Legislative Assembly for the ACT: 2018 Week 12 Hansard (Wednesday, 31 October 2018) . . Page.. 4540 ..
Val’s contribution to the Canberra community spanned his whole lifetime. His commitment to reminding us of the significance of rural villages, particularly his beloved Tharwa, is unrivalled.
Mr Wall also said that Val fought long and hard alongside fellow Tharwa villagers to keep the Tharwa primary school open, and that the preservation and restoration of the bridge was high on the priority list for Val. These are all comments that have been made across all party lines in this place.
Even, as Mr Parton mentioned, Val’s coffin itself had bolts from the original Tharwa bridge built into it by a local craftsman, the same craftsman who made the Assembly’s mace. So it is my view that the suggestion of Mr Parton and the Canberra Liberals here is a good one. It is my view—as well as a consistent view, no doubt, across the chamber—that as a fighter and a community advocate he should be considered for the naming of the bridge which he fought for and for the community that he loved.
MR GENTLEMAN (Brindabella—Minister for the Environment and Heritage, Minister for Planning and Land Management, Minister for Police and Emergency Services and Minister assisting the Chief Minister on Advanced Technology and Space Industries) (12.22): I thank Mr Parton for his motion today about the importance of commemorating the significant contribution that the late Mr Val Jeffery OAM AFSM made to the Tharwa community and the Canberra community more broadly. Like my Assembly colleagues, and I suspect much of Tharwa and its surrounding community, I share the view that the remarkable impression left by Val should be appropriately acknowledged and celebrated.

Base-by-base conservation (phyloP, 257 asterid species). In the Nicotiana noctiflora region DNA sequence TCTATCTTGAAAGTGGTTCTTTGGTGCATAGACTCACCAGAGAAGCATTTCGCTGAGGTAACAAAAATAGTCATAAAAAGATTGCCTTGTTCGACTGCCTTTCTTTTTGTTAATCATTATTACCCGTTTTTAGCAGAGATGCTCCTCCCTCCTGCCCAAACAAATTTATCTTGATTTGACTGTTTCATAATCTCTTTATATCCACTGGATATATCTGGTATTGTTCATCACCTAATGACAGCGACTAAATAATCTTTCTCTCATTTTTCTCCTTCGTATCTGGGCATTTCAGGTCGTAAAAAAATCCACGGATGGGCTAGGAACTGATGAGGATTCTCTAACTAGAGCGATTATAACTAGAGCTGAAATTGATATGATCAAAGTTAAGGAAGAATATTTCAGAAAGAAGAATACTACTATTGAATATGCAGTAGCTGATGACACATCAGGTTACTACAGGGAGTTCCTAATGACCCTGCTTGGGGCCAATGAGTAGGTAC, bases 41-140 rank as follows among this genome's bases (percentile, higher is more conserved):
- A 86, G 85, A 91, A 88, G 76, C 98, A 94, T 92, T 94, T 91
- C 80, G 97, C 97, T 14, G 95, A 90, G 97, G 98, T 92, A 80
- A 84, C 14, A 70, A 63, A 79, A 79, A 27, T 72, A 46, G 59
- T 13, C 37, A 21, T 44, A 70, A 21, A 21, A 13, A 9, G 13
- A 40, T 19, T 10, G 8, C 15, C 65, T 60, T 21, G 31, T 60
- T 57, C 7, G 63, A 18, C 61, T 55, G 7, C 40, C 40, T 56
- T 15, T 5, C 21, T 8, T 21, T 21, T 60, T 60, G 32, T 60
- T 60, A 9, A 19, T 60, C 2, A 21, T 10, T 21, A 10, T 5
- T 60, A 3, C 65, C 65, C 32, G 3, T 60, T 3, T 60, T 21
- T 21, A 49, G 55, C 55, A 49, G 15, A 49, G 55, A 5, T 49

The ACT Place Names Committee sits within my directorate and is responsible for advising me about opportunities to commemorate eminent Australians. While it is protocol to wait at least 12 months after the passing before the committee formally recommends a person for commemoration, a great deal of consideration has already taken place on how best to commemorate Val through the placenames process. In fact the current committee has discussed this topic at three separate meetings since Val’s passing. During those meetings, the placenames committee discussed a number of ideas and the practicalities of implementing those ideas. Renaming the Tharwa bridge is certainly one option the committee seriously considered. They looked into it and found that there was unlikely to be any impact on the bridge’s heritage significance, on community and social values or on historical continuity.
However, there are many considerations that factor in to place naming. The committee has found that the renaming of existing places or features is less likely to be picked up by the community, particularly if that feature is an established part of the environment. So while it could be renamed Val Jeffery Bridge, it may well still be called Tharwa bridge by most of the community.
Other ongoing investigations to honour Val include naming a new community space in Tharwa, with the idea that dedicating an unnamed place would be an appropriate way to pay respect to Val’s legacy. I understand from the committee that they have identified a potential site within the Tharwa bridge reserve for a possible nature play